Bhar Do Jholi

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Bin Badal Barsaat (Rain Without Clouds) is an Urdu movie starring Mohammad Ali, Zeba, Shahid and Sangeeta released in March 1975. Running for 54 weeks in Karachi it attained coveted Golden Jubilee status.

The film takes its title from a 1963 Indian horror film but tells a story not of curses but of a couple’s struggle to produce and raise a family. Zarina (Zeba) and Judge Akbar Ali (Mohammad Ali) are hopeful that at last they might have a child after several years of trying unsuccessfully. Zarina is so upset by her apparent infertility she advises Akbar Ali to find a second wife if the situation continues.  “A wife that can’t produce a child is not worth anything,” she tells him.

A few months later Zarina does in fact deliver a healthy boy but through a series of twists of Fate, double crosses and colossal misreadings of the tea leaves the boy, Anwar, goes missing and ends up as a Pakistani Oliver Twist, cutting people’s pockets as part of a gang of beggars and prostitutes led by an obese and lecherous Fagin called Dada (Ilyas Kashmiri). Eventually, through yet more incredible strokes of luck,  tortured confessions and even torture itself, the family is reunited thanks to the efforts of the golden hearted dancing girl Gori, played by the stunning beauty, Sangeeta and her reformed pickpocket fiance Badhshah (Shahid).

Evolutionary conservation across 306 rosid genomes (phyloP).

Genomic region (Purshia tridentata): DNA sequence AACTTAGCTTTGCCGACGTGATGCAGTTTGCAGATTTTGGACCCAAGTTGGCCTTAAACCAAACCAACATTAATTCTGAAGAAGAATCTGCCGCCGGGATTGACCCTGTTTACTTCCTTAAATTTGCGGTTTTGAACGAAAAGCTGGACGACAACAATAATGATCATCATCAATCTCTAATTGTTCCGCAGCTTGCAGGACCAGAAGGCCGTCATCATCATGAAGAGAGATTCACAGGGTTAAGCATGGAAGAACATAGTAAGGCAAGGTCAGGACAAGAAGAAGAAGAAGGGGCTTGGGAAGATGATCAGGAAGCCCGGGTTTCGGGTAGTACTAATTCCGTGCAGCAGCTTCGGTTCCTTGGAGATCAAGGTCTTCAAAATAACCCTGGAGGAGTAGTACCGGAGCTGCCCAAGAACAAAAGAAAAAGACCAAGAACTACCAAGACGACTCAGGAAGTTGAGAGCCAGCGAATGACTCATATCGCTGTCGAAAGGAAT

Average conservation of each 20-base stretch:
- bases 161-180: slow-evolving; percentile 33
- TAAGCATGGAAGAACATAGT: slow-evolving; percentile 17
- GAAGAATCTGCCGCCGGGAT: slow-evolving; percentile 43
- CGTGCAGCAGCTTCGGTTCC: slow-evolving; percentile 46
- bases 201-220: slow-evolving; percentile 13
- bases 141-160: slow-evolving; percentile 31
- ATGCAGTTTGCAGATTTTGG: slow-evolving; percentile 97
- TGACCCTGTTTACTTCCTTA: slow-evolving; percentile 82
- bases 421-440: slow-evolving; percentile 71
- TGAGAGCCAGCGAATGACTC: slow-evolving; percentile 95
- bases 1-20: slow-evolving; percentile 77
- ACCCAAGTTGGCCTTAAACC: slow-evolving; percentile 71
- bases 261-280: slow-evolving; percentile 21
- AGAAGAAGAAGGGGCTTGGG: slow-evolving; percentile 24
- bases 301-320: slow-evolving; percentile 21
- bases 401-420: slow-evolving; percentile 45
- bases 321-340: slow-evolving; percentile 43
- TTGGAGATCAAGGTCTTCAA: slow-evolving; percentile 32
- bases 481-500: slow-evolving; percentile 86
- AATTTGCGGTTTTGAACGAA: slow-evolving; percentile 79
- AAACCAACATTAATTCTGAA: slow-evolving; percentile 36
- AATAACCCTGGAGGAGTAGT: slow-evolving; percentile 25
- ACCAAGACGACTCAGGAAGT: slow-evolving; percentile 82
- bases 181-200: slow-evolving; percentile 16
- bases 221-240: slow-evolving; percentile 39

Though this film was a big hit there is not much to recommend it as far as the storyline, script or acting goes. Once again it is some of the music and one performance that saves the day. Sangeeta‘s playful enactment of the good hearted but mistreated dancing girl Gori shows up all the leading big names. By comparison Mohammad Ali and Zeba seem to sleep walk through their parts.  A Karachi girl, Sangeeta got her start in 1971’s Yeh Aman (This Peace) but is perhaps best remembered for her work behind the camera as producer and director of such films as Society Girl, Nikah (Marriage) and Muthi Bhar Chawal (Fist Full of Rice).